by Lisa Graham McMinn
This day my heart is heavy, yes, with the weight-of-the-world sort of trouble caused by a small smart virus. But more significantly Job-like heart-wrenching trials that have fallen on a little family in my clan. I tried writing a defense of God answering questions of “why them?” and “how could a loving God allow this?”
That didn’t go so well. God is better left undefended. So, I began again.
I am working to speak less, to use fewer words to say a thing, to listen more. Besides, when I am on the receiving end of a well-crafted aptly spoken word (or three) I have discovered it has freedom to move into the crevices of my soul and touch the place that most needs touching.
What can I do on this day, what can we do on a day demanding answers for unanswerable questions? We respectfully hold our unknowing and the unknowing of others. To our rational mind it is a cop-out. But to our heart attuned to mystery, holding our unknowing is a gift of release to a God one believes is, by definition, Love.
Maybe it helps us to hold our pain and the pain of others in dark days. Maybe we all need holding more than words—presence more than questions or answers.
To that end, on this day in the middle of Lent, as the world wrestles a virus shaking our sense of control and putting life in perspective, as our families and friends encounter grief (sometimes grief upon grief), I offer a few strung together words in an attempt to welcome, unknowing.
collective hope just flew overhead—
squawking joy heading
unmindful of heaviness below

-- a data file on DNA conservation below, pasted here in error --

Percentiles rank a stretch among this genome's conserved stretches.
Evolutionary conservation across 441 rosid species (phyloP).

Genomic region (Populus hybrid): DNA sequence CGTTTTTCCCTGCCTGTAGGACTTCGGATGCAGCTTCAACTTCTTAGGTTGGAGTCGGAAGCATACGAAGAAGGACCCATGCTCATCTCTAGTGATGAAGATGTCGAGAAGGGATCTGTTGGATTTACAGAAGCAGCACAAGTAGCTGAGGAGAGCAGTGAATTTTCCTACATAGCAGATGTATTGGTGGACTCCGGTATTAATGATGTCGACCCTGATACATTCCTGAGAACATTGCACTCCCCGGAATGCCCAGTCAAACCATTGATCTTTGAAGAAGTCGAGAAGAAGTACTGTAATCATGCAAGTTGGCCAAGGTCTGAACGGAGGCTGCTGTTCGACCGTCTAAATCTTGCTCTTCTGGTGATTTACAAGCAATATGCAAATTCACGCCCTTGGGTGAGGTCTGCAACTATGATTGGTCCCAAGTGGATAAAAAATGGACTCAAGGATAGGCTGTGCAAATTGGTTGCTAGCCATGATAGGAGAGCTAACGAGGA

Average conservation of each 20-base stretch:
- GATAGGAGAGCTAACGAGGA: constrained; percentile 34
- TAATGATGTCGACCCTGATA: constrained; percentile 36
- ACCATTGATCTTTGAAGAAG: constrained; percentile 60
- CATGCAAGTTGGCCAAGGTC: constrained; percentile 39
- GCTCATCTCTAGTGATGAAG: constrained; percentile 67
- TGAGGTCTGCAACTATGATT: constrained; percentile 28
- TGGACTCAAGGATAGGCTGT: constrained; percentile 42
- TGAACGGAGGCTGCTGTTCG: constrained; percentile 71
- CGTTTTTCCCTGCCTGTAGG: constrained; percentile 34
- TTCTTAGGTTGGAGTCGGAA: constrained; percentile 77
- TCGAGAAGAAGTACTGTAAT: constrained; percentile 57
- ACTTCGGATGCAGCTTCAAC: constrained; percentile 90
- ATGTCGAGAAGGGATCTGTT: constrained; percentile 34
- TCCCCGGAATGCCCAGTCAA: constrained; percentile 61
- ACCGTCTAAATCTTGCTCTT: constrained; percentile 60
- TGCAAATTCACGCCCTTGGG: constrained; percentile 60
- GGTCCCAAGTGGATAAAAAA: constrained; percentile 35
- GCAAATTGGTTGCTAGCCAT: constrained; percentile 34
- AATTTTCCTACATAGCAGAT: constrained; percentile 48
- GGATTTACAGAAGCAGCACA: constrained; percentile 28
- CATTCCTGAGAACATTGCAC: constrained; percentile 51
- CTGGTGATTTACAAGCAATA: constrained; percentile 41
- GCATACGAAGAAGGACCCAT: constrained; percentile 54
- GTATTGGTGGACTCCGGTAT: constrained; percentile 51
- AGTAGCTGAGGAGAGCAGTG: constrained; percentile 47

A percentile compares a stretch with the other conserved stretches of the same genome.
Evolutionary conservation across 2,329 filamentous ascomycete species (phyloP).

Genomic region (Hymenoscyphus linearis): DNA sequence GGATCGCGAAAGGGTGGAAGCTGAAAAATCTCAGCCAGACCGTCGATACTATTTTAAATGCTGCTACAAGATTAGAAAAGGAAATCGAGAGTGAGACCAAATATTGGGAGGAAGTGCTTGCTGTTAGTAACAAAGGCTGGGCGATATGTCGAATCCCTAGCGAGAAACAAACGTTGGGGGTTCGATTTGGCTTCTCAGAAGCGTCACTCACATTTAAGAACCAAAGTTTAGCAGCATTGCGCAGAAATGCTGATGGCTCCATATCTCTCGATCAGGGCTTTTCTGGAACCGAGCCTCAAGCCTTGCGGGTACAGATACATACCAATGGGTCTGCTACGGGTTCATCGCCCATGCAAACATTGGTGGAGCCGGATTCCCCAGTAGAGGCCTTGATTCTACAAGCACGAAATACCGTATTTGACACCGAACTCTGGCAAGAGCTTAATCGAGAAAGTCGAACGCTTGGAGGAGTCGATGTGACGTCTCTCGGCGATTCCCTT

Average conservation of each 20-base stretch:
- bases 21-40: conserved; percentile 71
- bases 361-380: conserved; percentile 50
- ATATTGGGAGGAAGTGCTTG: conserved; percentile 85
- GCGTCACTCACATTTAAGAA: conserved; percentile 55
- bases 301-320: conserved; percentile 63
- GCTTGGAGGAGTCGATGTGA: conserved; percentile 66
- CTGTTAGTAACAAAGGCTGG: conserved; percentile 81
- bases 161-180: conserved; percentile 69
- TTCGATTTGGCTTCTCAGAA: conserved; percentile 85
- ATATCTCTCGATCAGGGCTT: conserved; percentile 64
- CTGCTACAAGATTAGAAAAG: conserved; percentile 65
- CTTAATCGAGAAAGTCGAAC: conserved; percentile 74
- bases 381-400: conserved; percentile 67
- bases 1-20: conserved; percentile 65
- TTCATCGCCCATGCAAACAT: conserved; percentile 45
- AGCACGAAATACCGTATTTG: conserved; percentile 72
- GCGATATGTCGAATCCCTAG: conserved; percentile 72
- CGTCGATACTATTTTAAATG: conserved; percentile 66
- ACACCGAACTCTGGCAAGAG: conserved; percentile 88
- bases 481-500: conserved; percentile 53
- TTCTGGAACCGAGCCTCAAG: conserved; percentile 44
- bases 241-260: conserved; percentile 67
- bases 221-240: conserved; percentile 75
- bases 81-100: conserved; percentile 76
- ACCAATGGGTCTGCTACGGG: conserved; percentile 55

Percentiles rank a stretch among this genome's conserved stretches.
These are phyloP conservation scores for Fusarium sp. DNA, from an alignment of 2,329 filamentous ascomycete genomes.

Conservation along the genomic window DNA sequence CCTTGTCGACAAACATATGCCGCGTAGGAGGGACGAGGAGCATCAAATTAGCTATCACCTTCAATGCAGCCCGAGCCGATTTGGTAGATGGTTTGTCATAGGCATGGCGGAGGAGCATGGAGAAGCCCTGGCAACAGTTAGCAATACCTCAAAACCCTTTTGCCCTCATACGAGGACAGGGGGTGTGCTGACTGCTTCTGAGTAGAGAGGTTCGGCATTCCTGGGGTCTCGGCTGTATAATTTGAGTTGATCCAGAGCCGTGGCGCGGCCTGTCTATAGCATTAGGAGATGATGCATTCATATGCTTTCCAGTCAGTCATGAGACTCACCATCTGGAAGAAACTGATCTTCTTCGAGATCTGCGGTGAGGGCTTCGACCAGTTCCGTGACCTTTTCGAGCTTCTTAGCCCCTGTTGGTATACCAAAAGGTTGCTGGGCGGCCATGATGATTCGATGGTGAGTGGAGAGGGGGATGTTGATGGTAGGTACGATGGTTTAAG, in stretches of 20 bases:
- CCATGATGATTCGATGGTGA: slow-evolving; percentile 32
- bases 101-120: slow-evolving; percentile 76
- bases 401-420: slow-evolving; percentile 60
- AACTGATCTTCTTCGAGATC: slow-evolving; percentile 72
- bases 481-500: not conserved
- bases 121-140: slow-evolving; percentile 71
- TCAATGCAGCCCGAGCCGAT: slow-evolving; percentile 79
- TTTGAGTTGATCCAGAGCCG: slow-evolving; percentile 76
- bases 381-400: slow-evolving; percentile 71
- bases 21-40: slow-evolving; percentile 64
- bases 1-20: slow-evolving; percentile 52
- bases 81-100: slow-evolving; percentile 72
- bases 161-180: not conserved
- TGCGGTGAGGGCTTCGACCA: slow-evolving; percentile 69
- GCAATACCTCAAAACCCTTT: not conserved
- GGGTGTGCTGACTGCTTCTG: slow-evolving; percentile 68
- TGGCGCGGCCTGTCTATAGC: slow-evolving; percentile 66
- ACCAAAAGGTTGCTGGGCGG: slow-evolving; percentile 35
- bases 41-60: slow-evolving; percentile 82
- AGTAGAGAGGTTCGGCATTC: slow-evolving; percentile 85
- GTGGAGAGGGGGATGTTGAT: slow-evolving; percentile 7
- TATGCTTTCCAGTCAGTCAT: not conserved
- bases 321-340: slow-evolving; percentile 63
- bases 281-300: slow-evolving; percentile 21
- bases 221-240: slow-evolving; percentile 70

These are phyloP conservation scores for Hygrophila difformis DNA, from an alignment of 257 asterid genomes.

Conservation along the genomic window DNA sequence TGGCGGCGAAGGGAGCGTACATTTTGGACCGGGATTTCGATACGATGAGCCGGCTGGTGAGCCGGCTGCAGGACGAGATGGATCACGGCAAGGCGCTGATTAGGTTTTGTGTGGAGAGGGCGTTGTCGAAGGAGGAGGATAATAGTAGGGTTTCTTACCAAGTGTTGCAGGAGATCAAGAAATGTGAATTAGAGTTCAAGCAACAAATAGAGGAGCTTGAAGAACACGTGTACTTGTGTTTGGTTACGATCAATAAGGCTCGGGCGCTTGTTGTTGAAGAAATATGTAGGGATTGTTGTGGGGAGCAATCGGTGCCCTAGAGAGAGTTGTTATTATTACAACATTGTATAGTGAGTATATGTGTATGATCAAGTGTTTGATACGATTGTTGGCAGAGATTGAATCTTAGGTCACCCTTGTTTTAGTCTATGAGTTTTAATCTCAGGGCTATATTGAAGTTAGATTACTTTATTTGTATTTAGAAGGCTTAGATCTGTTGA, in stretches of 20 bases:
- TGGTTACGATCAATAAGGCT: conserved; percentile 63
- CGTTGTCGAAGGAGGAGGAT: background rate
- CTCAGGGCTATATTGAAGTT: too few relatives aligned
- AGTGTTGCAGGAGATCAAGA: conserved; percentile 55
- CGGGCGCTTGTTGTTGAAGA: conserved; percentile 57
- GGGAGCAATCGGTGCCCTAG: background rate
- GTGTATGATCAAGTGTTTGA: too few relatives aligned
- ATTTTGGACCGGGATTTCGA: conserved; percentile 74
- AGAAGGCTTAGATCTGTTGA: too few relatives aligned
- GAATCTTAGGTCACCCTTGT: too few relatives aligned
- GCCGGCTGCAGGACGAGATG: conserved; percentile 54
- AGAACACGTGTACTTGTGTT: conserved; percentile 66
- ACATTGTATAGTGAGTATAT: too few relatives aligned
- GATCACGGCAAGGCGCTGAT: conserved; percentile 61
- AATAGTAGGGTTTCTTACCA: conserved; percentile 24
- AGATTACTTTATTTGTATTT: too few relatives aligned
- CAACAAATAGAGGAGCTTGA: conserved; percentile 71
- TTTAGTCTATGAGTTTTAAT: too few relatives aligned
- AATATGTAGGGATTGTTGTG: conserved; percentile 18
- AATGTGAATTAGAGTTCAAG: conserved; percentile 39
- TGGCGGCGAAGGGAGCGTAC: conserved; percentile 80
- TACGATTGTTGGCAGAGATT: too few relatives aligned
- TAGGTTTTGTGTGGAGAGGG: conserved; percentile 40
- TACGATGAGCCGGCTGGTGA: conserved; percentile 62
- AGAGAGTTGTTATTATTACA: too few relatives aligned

“light as a feather”
collective hope on the move
honking gray heavy-bodied
it's the beautiful
(though not perfect)
that draws my face upward
what do geese know of pain, of God?
their feathery breeze
We have places to go they sing, lives to live.
their shadow passes
(my burden stays)
One named Love
called us into being and holds
After 20 years as sociology professor Lisa became a Writer in Residence at George Fox University, and now meanders the woods and tends goats, hens, gardens, and sometimes bees. When she’s not outside she's likely savoring her current course in The Living School (affiliated with Richard Rohr’s Center for Contemplative Action), reading, writing, making goat-milk soap, or listening to the nudges of God with one of her spiritual directees. Lisa is a contemplative Quaker who seeks to see each storied life as part of a bigger story—all of them held together by God. She and her husband live on Fern Creek, a small farm a few miles outside of Newberg, Oregon. For more information about Lisa and her work, visit Fern Creek Farm.